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Multicultural Student Life: Diversity Dialogue Series

Diversity Dialogue Series:

While these dialogues typically take place in person, we transitioned to a virtual format this fall. This is a dialogue series that provides students, staff, and faculty the opportunity to come together in dialogue about marginalized identities, difficult dialogue, and building unity and community at UTK.

The Diversity Dialogue Series & Diversity Dialogue Symposium help to promote student learning by:

  • Engaging students in conversations and dialogue around better understand their own identity, culture, and heritage while seeking to learn more about others
  • Practicing effective communication with diverse populations
  • Confronting prejudice by promoting multicultural sensitivity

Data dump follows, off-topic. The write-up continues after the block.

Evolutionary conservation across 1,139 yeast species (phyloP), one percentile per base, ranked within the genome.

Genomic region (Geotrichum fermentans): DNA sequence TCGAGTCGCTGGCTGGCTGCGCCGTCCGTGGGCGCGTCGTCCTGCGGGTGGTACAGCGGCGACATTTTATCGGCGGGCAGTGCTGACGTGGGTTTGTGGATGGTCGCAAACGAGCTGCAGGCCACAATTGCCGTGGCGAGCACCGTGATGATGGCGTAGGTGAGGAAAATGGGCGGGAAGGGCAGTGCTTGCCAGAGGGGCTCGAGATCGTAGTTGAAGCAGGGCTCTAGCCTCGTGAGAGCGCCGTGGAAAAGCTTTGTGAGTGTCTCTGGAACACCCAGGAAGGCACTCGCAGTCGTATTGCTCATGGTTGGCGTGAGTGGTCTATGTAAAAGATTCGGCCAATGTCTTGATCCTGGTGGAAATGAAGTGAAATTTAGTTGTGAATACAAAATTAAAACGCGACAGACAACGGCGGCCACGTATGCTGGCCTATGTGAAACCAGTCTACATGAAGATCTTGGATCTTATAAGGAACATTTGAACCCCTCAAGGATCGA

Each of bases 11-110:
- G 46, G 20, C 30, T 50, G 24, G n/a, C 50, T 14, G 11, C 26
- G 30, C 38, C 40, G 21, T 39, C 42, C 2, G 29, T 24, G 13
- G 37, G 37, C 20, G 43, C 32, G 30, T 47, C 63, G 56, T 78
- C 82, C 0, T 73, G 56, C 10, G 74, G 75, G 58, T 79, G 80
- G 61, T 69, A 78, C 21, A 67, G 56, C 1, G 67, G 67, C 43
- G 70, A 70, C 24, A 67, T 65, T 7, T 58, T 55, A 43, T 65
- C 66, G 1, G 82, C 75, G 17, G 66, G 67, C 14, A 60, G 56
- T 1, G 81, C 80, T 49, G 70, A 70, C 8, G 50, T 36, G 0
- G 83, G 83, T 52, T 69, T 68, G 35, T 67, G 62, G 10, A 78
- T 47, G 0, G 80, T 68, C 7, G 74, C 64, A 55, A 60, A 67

• Identify needs and interconnectedness of multicultural societies

 

Learning Outcomes:

After participating in the Diversity Dialog Series Students should be able to:

  • Compare the information provided during the Diversity Dialogue Symposium to determine how the sessions relate to one another.
  • Employ the information relayed about voting to make concrete voting plans.
  • Define how systemic change is necessary to maintain change over time.
  • Indicate how communities of color have been affected by COVID-19, health care systems, and the justice system
  • Articulate the needs and interconnectedness of multicultural societies
  • Engage in difficult dialogue surrounding topics of identity, systemic oppression, and voting

 

Assessment Responses:

From the Diversity Dialogue Symposium students reported takeaway items based on a presentation titled “Slavery Never Ended: Mass Incarceration in the United States”:

 

  • “Systemic change is necessary as personal change is not enough, our prison systems functions like modern slavery, and acts as voter suppression”

 

  • “Community outreach centers would defund police, Democracy is based on freedom, and all men deserve power and intelligence”

 

  • “There is a long history of prison abolition, racism is deeply ingrained in our system, and movement away from our system is necessary”